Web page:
Executives at El Diario Extra, the popular Spanish-language daily newspaper in San José, said Monday that the Poder Judicial has illegally tapped into reporters’ phone calls. Surrounded by the familiar cameras and microphones of fellow local journalists, Diario Extra’s management said that basic journalist rights had been violated since as far back as last March.
“It’s a shameless act of espionage,” said deputy director Paola Hernández. The intention of Poder Judicial is to know and to discover each source of information from Diario Extra and possibly other media outlets, she added.
The Poder Judicial denied any wrongdoing in a later news release, stating it is aware that “the function of the media is essential in respect to the public liberties of each citizen.” Consisting of the Corte Suprema de Justicia, prosecutors and the Judicial Investigating Organization, the Poder Judicial is the government branch that is in charge of law enforcement.
News reporter Manuel Estrada, who Diario Extra executives say had his personal and corporate phones hacked, assured his subjects and sources that he would maintain their basic right of anonymity, saying, “I want to let my sources know that will not reveal the names of any of my informants.” The media group’s lawyer, Carlos Serrano, said he plans to take the case to the Inter-American Commission on Human Rights to preserve the rights of journalistic expression and source protection in Costa Rica and the rest of the Americas.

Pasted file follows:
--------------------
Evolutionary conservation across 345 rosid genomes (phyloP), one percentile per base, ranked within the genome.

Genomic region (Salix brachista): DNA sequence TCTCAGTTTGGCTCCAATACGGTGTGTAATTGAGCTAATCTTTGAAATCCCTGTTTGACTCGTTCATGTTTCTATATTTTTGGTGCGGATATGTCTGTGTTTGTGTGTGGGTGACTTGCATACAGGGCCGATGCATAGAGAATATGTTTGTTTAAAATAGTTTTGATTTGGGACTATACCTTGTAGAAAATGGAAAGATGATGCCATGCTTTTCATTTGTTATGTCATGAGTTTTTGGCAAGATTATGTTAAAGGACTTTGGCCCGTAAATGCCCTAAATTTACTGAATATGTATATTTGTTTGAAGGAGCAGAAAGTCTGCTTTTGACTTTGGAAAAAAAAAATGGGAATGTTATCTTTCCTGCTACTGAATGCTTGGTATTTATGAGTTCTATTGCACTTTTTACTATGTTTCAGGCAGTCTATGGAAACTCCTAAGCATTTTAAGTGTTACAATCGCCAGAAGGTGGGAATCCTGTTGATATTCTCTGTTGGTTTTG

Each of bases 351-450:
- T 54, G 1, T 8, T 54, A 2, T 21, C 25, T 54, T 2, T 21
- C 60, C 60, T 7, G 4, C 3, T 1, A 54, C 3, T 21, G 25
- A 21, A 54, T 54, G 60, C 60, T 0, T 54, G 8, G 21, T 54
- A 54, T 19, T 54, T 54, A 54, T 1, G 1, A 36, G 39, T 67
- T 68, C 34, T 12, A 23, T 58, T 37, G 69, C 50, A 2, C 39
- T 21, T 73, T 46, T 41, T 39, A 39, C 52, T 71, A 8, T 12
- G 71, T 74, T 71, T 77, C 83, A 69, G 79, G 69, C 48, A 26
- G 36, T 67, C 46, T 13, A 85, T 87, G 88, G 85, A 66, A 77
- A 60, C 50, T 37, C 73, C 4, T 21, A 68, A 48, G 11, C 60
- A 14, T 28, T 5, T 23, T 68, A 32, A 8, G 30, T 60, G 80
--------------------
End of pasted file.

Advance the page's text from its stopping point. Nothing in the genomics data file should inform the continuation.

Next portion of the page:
The commission says “each social communicator has the right to reserve his or her sources of information, notes, as well as personal and professional archives.”
“All of the national and international press must understand that no power of the Republic can frighten us,” Ms. Hernández said.
Grupo Extra executives were joined by representatives from other media outlets and the Colegio de Periodistas, the journalism professional organization.
The full Corte Suprema de Justicia said Monday it was seeking information from investigators about the case.
The judicial said that the situation involved an investigation of a judicial employee who may be leaking information.
By Michael Krumholtz
of the A.M. Costa Rica staff